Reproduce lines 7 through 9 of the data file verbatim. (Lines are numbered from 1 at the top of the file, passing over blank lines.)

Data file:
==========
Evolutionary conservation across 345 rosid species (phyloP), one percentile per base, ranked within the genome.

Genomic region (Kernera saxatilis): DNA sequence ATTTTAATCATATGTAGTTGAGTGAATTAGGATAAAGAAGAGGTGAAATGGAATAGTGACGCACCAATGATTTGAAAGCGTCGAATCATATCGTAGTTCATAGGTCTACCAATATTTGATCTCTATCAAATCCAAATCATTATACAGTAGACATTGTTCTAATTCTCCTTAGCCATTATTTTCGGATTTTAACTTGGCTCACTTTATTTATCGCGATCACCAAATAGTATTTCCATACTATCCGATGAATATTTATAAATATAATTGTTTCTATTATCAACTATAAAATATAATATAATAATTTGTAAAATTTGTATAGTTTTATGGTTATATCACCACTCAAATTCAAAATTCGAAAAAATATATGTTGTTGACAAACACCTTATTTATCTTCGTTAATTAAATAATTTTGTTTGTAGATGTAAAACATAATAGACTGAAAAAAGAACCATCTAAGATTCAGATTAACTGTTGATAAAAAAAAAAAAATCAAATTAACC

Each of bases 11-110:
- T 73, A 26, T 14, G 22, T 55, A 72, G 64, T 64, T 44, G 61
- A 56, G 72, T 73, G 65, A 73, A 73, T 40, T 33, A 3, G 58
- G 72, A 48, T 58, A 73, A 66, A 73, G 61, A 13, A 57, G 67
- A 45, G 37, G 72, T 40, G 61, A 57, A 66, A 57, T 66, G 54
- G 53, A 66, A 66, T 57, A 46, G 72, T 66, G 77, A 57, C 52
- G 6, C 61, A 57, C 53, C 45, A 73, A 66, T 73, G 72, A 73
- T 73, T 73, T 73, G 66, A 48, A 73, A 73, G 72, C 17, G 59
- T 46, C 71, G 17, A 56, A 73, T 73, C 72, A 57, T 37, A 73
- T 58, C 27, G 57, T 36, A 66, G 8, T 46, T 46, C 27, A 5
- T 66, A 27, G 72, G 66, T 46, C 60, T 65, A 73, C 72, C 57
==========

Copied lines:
- A 45, G 37, G 72, T 40, G 61, A 57, A 66, A 57, T 66, G 54
- G 53, A 66, A 66, T 57, A 46, G 72, T 66, G 77, A 57, C 52
- G 6, C 61, A 57, C 53, C 45, A 73, A 66, T 73, G 72, A 73